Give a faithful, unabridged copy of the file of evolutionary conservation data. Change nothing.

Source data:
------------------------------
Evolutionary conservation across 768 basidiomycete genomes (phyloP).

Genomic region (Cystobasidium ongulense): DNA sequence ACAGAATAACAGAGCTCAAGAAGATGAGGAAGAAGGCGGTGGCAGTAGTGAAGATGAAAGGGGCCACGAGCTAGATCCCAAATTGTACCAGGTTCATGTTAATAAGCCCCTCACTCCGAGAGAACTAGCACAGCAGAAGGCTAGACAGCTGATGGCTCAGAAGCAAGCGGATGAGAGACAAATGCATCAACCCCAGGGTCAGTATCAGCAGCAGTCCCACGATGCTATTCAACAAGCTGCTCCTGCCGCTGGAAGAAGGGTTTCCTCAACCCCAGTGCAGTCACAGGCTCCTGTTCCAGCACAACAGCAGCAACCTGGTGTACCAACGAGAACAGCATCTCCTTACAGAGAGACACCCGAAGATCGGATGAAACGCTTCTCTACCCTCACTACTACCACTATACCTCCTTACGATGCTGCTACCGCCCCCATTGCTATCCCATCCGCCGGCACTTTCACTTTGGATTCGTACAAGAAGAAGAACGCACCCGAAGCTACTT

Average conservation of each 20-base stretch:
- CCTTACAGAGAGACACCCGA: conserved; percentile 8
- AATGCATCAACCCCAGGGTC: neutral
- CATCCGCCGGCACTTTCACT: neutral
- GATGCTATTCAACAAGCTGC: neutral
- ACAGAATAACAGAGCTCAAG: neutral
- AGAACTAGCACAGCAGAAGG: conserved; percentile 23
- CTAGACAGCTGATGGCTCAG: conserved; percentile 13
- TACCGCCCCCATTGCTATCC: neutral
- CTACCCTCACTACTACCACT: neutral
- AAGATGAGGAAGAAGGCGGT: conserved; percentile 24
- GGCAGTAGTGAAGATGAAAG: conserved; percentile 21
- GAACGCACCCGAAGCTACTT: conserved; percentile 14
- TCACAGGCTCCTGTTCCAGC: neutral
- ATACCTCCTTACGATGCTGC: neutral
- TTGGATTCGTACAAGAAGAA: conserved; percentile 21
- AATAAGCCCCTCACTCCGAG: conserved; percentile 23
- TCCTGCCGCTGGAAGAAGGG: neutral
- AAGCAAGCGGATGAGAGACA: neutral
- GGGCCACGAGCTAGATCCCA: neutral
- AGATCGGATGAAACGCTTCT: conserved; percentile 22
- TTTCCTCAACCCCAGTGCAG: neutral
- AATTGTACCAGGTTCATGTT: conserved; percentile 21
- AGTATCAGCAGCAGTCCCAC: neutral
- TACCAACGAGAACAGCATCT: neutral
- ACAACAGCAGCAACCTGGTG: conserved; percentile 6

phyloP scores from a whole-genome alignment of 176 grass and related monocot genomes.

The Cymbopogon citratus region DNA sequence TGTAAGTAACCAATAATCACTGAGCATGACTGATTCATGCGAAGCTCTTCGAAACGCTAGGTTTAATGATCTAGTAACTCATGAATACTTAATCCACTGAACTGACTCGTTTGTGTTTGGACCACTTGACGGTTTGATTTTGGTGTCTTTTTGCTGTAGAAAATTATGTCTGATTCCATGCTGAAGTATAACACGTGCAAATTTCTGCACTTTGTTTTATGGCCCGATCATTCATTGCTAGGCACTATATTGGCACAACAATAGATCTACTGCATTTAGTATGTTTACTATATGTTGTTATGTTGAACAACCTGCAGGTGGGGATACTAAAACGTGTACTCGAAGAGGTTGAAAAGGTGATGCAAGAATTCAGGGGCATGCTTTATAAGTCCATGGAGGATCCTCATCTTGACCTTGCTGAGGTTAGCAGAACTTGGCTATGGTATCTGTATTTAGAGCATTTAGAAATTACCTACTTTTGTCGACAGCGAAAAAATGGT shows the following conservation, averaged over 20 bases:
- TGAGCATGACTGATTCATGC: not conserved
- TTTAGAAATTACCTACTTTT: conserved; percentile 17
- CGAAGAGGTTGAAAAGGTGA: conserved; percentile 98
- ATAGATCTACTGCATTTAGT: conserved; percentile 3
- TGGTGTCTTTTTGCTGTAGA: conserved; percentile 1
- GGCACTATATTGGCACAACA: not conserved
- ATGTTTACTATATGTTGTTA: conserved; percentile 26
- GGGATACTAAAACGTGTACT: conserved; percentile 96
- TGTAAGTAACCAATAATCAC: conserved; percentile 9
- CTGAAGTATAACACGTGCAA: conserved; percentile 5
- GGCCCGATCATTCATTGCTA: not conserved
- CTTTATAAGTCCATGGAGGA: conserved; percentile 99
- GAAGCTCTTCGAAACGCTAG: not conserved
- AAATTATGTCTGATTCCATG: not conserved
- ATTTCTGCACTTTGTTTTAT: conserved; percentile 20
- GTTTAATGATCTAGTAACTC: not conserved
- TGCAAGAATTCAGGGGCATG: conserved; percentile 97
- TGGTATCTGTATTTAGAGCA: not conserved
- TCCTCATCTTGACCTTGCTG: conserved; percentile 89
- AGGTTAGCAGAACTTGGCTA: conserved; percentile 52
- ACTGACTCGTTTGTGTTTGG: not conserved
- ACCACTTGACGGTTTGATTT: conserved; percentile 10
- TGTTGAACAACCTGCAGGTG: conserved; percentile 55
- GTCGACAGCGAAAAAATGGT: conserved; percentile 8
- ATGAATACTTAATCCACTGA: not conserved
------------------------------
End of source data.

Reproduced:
Evolutionary conservation across 768 basidiomycete genomes (phyloP).

Genomic region (Cystobasidium ongulense): DNA sequence ACAGAATAACAGAGCTCAAGAAGATGAGGAAGAAGGCGGTGGCAGTAGTGAAGATGAAAGGGGCCACGAGCTAGATCCCAAATTGTACCAGGTTCATGTTAATAAGCCCCTCACTCCGAGAGAACTAGCACAGCAGAAGGCTAGACAGCTGATGGCTCAGAAGCAAGCGGATGAGAGACAAATGCATCAACCCCAGGGTCAGTATCAGCAGCAGTCCCACGATGCTATTCAACAAGCTGCTCCTGCCGCTGGAAGAAGGGTTTCCTCAACCCCAGTGCAGTCACAGGCTCCTGTTCCAGCACAACAGCAGCAACCTGGTGTACCAACGAGAACAGCATCTCCTTACAGAGAGACACCCGAAGATCGGATGAAACGCTTCTCTACCCTCACTACTACCACTATACCTCCTTACGATGCTGCTACCGCCCCCATTGCTATCCCATCCGCCGGCACTTTCACTTTGGATTCGTACAAGAAGAAGAACGCACCCGAAGCTACTT

Average conservation of each 20-base stretch:
- CCTTACAGAGAGACACCCGA: conserved; percentile 8
- AATGCATCAACCCCAGGGTC: neutral
- CATCCGCCGGCACTTTCACT: neutral
- GATGCTATTCAACAAGCTGC: neutral
- ACAGAATAACAGAGCTCAAG: neutral
- AGAACTAGCACAGCAGAAGG: conserved; percentile 23
- CTAGACAGCTGATGGCTCAG: conserved; percentile 13
- TACCGCCCCCATTGCTATCC: neutral
- CTACCCTCACTACTACCACT: neutral
- AAGATGAGGAAGAAGGCGGT: conserved; percentile 24
- GGCAGTAGTGAAGATGAAAG: conserved; percentile 21
- GAACGCACCCGAAGCTACTT: conserved; percentile 14
- TCACAGGCTCCTGTTCCAGC: neutral
- ATACCTCCTTACGATGCTGC: neutral
- TTGGATTCGTACAAGAAGAA: conserved; percentile 21
- AATAAGCCCCTCACTCCGAG: conserved; percentile 23
- TCCTGCCGCTGGAAGAAGGG: neutral
- AAGCAAGCGGATGAGAGACA: neutral
- GGGCCACGAGCTAGATCCCA: neutral
- AGATCGGATGAAACGCTTCT: conserved; percentile 22
- TTTCCTCAACCCCAGTGCAG: neutral
- AATTGTACCAGGTTCATGTT: conserved; percentile 21
- AGTATCAGCAGCAGTCCCAC: neutral
- TACCAACGAGAACAGCATCT: neutral
- ACAACAGCAGCAACCTGGTG: conserved; percentile 6

phyloP scores from a whole-genome alignment of 176 grass and related monocot genomes.

The Cymbopogon citratus region DNA sequence TGTAAGTAACCAATAATCACTGAGCATGACTGATTCATGCGAAGCTCTTCGAAACGCTAGGTTTAATGATCTAGTAACTCATGAATACTTAATCCACTGAACTGACTCGTTTGTGTTTGGACCACTTGACGGTTTGATTTTGGTGTCTTTTTGCTGTAGAAAATTATGTCTGATTCCATGCTGAAGTATAACACGTGCAAATTTCTGCACTTTGTTTTATGGCCCGATCATTCATTGCTAGGCACTATATTGGCACAACAATAGATCTACTGCATTTAGTATGTTTACTATATGTTGTTATGTTGAACAACCTGCAGGTGGGGATACTAAAACGTGTACTCGAAGAGGTTGAAAAGGTGATGCAAGAATTCAGGGGCATGCTTTATAAGTCCATGGAGGATCCTCATCTTGACCTTGCTGAGGTTAGCAGAACTTGGCTATGGTATCTGTATTTAGAGCATTTAGAAATTACCTACTTTTGTCGACAGCGAAAAAATGGT shows the following conservation, averaged over 20 bases:
- TGAGCATGACTGATTCATGC: not conserved
- TTTAGAAATTACCTACTTTT: conserved; percentile 17
- CGAAGAGGTTGAAAAGGTGA: conserved; percentile 98
- ATAGATCTACTGCATTTAGT: conserved; percentile 3
- TGGTGTCTTTTTGCTGTAGA: conserved; percentile 1
- GGCACTATATTGGCACAACA: not conserved
- ATGTTTACTATATGTTGTTA: conserved; percentile 26
- GGGATACTAAAACGTGTACT: conserved; percentile 96
- TGTAAGTAACCAATAATCAC: conserved; percentile 9
- CTGAAGTATAACACGTGCAA: conserved; percentile 5
- GGCCCGATCATTCATTGCTA: not conserved
- CTTTATAAGTCCATGGAGGA: conserved; percentile 99
- GAAGCTCTTCGAAACGCTAG: not conserved
- AAATTATGTCTGATTCCATG: not conserved
- ATTTCTGCACTTTGTTTTAT: conserved; percentile 20
- GTTTAATGATCTAGTAACTC: not conserved
- TGCAAGAATTCAGGGGCATG: conserved; percentile 97
- TGGTATCTGTATTTAGAGCA: not conserved
- TCCTCATCTTGACCTTGCTG: conserved; percentile 89
- AGGTTAGCAGAACTTGGCTA: conserved; percentile 52
- ACTGACTCGTTTGTGTTTGG: not conserved
- ACCACTTGACGGTTTGATTT: conserved; percentile 10
- TGTTGAACAACCTGCAGGTG: conserved; percentile 55
- GTCGACAGCGAAAAAATGGT: conserved; percentile 8
- ATGAATACTTAATCCACTGA: not conserved